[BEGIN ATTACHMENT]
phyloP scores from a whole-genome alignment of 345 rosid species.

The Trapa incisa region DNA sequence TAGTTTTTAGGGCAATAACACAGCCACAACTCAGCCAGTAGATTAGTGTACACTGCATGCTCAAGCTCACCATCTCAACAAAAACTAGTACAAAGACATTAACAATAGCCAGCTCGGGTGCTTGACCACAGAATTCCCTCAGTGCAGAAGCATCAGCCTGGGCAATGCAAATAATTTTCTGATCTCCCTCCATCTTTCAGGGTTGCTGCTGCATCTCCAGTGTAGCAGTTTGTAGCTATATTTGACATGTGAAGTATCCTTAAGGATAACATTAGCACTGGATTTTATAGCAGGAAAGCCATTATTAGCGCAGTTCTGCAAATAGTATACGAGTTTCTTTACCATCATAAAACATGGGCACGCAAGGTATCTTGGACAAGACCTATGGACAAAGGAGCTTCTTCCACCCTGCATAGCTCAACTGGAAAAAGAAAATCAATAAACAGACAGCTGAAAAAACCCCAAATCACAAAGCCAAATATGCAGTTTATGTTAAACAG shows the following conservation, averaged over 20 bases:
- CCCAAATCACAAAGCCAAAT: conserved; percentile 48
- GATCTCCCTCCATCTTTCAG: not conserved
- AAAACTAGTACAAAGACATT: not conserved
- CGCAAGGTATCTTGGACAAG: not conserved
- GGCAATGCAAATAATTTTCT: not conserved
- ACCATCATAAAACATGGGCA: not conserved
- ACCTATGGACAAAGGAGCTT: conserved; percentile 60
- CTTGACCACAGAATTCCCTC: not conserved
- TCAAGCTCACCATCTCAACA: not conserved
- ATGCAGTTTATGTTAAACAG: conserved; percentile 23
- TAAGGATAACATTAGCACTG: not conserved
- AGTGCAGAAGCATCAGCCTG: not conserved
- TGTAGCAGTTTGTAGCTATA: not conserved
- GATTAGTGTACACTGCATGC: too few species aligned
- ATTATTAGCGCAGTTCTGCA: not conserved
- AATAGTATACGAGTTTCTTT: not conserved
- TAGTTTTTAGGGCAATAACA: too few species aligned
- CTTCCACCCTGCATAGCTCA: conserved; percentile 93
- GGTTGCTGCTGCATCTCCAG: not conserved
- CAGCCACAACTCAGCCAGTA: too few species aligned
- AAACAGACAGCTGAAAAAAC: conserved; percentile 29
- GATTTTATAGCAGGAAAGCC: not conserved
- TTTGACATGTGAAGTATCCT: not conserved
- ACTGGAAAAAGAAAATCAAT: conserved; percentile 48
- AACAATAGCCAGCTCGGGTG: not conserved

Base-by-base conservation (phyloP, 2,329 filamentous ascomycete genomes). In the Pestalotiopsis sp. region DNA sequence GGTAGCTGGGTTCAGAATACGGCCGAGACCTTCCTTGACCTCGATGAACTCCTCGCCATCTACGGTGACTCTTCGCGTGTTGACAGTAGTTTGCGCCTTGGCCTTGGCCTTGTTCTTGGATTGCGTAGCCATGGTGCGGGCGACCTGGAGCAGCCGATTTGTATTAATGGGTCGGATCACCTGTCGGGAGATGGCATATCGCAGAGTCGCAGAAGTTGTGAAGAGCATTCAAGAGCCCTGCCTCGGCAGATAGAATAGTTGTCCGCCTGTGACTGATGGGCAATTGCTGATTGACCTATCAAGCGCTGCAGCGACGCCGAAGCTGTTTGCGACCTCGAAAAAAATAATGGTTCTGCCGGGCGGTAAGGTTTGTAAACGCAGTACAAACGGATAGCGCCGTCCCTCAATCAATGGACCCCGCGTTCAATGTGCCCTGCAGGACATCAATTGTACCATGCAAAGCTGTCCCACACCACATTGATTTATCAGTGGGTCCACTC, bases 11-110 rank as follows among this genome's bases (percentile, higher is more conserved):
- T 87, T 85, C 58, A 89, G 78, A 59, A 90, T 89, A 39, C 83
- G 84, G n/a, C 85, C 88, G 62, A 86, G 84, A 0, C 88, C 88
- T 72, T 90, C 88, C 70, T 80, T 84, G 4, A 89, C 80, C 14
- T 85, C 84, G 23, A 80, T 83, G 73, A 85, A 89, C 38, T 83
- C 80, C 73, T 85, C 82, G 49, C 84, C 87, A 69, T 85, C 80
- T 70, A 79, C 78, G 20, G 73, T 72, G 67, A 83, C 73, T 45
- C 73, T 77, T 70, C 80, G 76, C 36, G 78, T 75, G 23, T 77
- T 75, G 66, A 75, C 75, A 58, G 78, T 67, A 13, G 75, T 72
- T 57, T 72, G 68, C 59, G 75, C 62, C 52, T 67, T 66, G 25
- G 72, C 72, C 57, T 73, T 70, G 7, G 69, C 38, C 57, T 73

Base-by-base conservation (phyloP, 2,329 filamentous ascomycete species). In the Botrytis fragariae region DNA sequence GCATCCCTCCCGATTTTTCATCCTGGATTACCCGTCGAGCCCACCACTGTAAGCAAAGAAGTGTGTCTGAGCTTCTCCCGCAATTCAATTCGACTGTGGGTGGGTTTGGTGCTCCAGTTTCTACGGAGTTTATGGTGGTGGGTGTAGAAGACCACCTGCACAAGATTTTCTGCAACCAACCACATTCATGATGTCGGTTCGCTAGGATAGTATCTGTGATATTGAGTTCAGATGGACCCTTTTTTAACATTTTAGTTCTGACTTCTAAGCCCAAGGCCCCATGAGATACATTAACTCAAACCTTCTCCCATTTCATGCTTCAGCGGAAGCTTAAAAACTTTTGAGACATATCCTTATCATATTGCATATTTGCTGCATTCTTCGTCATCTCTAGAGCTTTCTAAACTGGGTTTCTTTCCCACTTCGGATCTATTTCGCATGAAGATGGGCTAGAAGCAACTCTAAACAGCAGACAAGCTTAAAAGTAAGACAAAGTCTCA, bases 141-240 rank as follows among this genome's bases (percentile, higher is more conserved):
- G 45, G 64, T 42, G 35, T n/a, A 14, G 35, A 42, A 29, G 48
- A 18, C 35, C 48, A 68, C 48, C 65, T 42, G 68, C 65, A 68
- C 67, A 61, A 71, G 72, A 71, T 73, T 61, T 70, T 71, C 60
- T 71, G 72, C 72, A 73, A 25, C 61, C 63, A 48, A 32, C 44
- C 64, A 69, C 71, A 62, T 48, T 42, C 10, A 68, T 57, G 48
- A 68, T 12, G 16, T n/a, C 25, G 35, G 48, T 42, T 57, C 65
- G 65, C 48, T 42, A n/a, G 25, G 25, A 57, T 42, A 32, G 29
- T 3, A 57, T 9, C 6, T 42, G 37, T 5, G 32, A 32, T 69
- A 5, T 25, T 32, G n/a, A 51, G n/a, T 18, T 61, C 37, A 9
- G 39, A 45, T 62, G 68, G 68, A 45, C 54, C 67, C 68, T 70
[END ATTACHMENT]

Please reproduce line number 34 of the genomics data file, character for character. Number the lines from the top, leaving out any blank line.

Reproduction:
- T 70, A 79, C 78, G 20, G 73, T 72, G 67, A 83, C 73, T 45